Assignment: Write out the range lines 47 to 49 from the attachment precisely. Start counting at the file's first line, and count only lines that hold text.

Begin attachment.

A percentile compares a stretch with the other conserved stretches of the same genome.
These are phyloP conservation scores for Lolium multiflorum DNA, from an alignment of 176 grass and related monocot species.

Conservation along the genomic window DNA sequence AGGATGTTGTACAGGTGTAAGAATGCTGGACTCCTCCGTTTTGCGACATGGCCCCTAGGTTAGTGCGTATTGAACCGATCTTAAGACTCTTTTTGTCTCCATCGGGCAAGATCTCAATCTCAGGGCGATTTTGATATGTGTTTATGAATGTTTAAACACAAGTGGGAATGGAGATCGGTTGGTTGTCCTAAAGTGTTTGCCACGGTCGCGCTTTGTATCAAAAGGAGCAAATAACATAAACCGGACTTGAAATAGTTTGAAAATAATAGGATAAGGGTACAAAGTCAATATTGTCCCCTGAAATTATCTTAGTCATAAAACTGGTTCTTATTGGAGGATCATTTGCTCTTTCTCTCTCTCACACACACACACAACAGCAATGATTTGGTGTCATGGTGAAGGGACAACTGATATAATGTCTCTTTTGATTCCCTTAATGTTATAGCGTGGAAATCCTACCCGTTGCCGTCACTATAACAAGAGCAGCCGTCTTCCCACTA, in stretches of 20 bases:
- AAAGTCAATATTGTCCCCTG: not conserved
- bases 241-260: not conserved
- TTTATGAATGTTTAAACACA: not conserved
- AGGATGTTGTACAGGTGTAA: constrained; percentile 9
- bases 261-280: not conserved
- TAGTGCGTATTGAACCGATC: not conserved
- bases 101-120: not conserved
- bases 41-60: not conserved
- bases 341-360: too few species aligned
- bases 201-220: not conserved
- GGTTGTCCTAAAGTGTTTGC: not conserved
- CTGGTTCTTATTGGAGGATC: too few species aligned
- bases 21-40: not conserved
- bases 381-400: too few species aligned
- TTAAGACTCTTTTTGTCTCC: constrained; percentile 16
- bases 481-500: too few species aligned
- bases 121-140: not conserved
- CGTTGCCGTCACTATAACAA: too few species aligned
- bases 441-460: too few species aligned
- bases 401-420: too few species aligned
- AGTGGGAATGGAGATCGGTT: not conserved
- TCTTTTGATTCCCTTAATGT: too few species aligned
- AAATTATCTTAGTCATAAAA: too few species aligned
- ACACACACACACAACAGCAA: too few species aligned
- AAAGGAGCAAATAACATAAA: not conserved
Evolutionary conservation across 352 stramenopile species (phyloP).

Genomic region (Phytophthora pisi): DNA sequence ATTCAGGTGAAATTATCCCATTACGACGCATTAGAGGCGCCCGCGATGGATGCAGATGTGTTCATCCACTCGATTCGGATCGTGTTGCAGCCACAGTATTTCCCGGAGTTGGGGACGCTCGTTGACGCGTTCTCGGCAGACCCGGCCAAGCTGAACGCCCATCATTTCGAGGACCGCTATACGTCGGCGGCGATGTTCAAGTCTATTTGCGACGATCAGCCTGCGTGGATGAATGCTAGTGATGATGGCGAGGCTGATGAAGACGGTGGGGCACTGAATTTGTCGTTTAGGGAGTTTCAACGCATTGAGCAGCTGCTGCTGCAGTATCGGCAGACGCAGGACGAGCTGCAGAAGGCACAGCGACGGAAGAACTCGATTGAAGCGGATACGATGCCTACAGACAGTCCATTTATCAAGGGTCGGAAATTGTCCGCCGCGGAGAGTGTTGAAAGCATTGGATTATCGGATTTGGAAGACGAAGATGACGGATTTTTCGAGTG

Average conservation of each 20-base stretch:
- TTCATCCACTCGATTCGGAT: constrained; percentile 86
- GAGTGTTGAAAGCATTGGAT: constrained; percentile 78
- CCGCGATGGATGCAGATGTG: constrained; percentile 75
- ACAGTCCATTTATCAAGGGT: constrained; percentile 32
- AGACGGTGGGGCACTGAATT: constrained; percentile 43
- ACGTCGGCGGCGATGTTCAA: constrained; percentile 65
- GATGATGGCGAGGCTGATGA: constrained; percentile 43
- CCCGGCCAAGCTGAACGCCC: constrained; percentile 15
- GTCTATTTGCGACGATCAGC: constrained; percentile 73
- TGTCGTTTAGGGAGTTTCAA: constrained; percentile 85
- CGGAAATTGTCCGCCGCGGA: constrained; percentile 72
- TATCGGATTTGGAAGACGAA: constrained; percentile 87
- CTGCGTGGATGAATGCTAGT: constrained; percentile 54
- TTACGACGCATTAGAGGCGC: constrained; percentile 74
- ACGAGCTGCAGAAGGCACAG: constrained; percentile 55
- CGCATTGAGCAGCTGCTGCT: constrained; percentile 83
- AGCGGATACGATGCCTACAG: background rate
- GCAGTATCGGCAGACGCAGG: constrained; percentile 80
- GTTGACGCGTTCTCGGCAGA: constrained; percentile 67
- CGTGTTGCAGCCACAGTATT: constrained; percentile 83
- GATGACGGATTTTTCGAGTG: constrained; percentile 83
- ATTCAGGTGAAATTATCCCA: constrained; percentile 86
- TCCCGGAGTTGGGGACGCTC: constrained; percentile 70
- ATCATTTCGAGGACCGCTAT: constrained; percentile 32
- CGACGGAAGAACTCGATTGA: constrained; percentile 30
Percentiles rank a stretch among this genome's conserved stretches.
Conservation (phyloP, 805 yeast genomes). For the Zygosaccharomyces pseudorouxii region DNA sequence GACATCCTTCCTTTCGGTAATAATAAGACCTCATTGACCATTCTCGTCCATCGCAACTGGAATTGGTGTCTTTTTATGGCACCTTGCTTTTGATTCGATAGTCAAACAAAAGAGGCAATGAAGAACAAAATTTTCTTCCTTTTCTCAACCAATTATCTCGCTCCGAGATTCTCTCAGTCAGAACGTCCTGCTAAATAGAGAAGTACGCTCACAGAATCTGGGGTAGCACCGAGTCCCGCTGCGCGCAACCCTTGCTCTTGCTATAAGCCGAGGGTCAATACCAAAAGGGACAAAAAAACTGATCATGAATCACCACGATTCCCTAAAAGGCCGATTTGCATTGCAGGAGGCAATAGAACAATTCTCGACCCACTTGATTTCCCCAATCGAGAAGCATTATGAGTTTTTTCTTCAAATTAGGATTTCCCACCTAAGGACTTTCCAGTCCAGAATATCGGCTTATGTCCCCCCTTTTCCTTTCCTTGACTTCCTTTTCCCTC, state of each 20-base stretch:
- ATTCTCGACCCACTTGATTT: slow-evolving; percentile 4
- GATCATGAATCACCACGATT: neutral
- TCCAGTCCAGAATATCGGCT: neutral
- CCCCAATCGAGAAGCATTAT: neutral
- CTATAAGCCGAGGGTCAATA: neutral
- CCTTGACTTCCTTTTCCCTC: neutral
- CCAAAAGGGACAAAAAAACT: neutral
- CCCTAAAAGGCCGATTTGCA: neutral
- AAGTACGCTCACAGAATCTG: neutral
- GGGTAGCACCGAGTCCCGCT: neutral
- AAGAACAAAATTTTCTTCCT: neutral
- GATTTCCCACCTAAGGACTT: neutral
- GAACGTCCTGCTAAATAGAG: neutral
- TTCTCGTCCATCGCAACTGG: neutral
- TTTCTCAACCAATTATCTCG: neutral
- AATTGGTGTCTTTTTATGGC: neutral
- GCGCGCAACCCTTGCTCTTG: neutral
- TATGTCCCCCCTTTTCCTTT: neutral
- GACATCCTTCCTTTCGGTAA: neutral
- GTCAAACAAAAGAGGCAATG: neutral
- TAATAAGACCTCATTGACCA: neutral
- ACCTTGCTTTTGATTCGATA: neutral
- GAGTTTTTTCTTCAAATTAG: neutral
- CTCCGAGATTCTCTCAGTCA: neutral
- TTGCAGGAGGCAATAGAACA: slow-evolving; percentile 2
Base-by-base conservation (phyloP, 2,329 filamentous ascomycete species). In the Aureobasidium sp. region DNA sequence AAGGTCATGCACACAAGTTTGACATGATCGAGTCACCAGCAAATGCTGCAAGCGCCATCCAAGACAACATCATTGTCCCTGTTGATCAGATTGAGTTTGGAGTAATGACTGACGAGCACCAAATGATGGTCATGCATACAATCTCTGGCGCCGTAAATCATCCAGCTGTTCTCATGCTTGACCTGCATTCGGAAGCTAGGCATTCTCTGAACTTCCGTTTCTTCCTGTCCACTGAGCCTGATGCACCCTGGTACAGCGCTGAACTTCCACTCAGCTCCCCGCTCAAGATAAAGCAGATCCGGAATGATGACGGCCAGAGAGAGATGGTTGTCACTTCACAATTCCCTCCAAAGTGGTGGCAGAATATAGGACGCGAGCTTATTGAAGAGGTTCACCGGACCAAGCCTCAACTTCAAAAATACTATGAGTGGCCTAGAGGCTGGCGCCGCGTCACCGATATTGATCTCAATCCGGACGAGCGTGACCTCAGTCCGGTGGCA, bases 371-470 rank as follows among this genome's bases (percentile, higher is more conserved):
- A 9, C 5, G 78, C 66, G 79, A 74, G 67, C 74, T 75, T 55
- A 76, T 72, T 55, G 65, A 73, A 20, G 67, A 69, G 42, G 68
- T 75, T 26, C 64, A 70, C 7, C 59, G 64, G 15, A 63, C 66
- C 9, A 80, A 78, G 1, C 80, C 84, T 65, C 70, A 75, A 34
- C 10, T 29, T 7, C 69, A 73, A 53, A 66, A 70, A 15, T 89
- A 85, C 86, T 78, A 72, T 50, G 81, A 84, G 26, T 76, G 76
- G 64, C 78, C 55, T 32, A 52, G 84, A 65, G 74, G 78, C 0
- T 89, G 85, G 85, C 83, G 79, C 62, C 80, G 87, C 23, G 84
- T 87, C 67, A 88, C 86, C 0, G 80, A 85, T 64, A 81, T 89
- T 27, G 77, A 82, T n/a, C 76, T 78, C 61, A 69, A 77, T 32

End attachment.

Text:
- CGCATTGAGCAGCTGCTGCT: constrained; percentile 83
- AGCGGATACGATGCCTACAG: background rate
- GCAGTATCGGCAGACGCAGG: constrained; percentile 80